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Jan. 14, 2015, 04:53 AM (This post was last modified: Jan. 14, 2015 04:55 AM by JJoe.)
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RE: Your browser is no longer supported.
(Jan. 14, 2015 03:05 AM)zoltan Wrote:  Does the "." only apply when there's a www in the URL?

"[^/]+" says blindly match anything that is not a / OR nothing.
In "[^/]++what follows"
"[^/]++" says only match anything that is not a / OR nothing if it precedes "what follows".
So the "." could only be used if "what follows" starts with a ".".

(www.|)somehost.com/ would match
www.somehost.com/
and
somehost.com/
([^/]++.|)somehost.com/ would match those and more.

Remember that https sites may actually be seen as "https://example.com:443/".

(Jan. 14, 2015 03:05 AM)zoltan Wrote:  What if I wanted the exception to apply to all sites, would it be
[^/]++ $SET(0=....etc
or just
$SET(0=....etc (without a url at the beginning)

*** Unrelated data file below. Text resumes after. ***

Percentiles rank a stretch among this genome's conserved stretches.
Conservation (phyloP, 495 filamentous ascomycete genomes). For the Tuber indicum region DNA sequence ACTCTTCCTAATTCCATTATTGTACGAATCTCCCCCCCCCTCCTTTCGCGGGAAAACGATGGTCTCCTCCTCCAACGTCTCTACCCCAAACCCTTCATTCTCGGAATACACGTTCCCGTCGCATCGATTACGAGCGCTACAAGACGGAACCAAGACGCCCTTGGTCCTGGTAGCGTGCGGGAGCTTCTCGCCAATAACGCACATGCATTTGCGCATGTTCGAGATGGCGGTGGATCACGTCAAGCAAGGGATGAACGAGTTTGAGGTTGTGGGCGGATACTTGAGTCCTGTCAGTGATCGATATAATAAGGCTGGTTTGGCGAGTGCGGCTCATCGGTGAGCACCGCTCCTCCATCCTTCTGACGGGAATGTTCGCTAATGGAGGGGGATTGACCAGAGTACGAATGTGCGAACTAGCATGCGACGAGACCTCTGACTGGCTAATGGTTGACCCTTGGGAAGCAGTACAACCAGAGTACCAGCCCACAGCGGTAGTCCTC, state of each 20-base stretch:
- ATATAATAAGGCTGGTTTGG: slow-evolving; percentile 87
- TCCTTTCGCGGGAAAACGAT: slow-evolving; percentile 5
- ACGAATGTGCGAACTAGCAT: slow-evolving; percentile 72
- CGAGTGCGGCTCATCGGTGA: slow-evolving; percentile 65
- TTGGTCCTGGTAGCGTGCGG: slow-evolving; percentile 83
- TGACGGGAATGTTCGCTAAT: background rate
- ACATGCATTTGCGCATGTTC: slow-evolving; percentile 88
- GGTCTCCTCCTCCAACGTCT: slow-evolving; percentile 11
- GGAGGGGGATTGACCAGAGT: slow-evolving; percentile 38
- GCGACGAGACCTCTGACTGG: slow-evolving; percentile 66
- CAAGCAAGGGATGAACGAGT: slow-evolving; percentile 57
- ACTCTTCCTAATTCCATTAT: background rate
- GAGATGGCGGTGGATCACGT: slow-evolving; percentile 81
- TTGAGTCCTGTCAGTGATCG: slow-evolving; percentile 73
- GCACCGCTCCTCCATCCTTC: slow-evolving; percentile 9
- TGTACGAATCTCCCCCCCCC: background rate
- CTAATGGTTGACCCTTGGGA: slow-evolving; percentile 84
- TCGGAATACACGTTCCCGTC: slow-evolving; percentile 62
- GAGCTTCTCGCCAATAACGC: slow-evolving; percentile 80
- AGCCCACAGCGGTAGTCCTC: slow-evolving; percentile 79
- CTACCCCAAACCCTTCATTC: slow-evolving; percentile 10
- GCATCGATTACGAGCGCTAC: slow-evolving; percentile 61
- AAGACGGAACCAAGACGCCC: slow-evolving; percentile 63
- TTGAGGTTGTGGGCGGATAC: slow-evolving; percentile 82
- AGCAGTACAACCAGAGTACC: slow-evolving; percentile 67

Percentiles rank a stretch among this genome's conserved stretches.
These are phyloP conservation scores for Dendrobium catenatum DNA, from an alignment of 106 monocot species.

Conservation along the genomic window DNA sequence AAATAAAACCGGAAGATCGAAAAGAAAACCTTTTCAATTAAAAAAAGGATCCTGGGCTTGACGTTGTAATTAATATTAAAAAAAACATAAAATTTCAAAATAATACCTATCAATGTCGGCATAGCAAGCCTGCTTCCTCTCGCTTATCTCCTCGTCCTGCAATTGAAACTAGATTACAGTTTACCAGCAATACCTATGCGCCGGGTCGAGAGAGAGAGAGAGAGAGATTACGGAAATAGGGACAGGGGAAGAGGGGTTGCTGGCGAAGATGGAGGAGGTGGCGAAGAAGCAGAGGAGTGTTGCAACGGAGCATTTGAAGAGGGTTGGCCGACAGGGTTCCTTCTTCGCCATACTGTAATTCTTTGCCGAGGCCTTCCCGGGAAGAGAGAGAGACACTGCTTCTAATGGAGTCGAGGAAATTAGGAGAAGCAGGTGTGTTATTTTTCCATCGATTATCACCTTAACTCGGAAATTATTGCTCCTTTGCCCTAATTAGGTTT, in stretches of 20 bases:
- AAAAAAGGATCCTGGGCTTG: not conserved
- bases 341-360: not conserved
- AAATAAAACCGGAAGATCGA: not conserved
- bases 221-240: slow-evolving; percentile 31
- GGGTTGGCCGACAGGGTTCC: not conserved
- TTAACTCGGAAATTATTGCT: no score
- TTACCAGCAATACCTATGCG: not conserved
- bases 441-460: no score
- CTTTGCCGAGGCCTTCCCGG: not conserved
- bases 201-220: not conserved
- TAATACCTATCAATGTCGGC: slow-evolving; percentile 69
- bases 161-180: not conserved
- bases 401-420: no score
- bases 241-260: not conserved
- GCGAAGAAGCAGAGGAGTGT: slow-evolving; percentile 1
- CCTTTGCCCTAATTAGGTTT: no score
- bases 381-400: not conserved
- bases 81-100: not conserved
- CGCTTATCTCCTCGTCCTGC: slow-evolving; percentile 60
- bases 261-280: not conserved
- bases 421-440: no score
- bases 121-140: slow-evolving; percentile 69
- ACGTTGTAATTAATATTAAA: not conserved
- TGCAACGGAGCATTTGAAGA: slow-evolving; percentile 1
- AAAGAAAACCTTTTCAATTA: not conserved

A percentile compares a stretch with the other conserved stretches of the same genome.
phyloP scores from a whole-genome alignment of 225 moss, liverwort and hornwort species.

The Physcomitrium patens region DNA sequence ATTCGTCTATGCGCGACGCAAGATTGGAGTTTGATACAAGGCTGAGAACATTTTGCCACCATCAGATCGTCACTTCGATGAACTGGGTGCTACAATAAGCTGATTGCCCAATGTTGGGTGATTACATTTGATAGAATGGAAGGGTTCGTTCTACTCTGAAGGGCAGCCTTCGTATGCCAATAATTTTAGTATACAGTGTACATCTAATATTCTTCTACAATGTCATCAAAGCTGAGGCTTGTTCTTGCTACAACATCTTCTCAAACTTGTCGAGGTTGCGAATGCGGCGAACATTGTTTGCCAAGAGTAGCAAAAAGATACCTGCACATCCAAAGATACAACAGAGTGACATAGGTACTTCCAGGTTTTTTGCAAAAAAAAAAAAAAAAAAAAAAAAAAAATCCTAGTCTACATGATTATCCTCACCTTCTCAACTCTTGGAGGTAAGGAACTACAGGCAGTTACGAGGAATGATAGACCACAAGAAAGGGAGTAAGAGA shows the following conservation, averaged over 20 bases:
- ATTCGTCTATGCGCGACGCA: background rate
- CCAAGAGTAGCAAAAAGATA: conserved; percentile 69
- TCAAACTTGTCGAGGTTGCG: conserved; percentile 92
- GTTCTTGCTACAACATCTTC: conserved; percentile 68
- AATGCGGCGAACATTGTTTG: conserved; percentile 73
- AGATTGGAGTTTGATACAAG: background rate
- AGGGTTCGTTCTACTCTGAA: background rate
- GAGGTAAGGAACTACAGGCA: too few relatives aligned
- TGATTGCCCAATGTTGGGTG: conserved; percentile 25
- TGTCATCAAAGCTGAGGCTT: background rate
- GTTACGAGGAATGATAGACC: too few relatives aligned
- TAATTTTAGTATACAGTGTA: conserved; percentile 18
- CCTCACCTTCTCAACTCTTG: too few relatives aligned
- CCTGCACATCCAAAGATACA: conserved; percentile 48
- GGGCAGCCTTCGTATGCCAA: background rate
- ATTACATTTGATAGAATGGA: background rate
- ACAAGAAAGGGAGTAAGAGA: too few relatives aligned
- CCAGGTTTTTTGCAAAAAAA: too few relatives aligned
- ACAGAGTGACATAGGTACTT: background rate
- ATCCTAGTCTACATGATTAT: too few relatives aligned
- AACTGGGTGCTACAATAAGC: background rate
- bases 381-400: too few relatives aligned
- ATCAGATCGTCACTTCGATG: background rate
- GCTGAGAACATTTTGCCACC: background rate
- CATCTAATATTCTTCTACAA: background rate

If it were the only list entry, either would work. $SET(0=....etc is quicker.

Because of the way the lists and cfg work, I use something like

Code:
$SET(keyword=$GET(keyword)f_ua_Ā§Mozilla/5%2e0 (Windows; U; Windows NT 6%2e1; en-US; rv:36%2e0) Gecko/20100101 Firefox/36%2e0.)(^)
~$SET(keyword=$GET(keyword)f_ua_Ā§Mozilla/5%2e0 (Windows; U; Windows NT 6%2e1; en-US; rv:36%2e0) Gecko/20100101 Firefox/36%2e0.)(^)

for all sites.

$SET is executed when found. (^) never matches. So
these two entries should cause the f_ua string to always be added to the keyword variable while allowing other entries to add to the variable.

"~" is the "turtle excluder device". You can read about it in Proxomitron's help under Creating blocklists>>Unmatching a match.

You could also use a header filter.

HTH
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RE: Your browser is no longer supported. - JJoe - Jan. 14, 2015 04:53 AM

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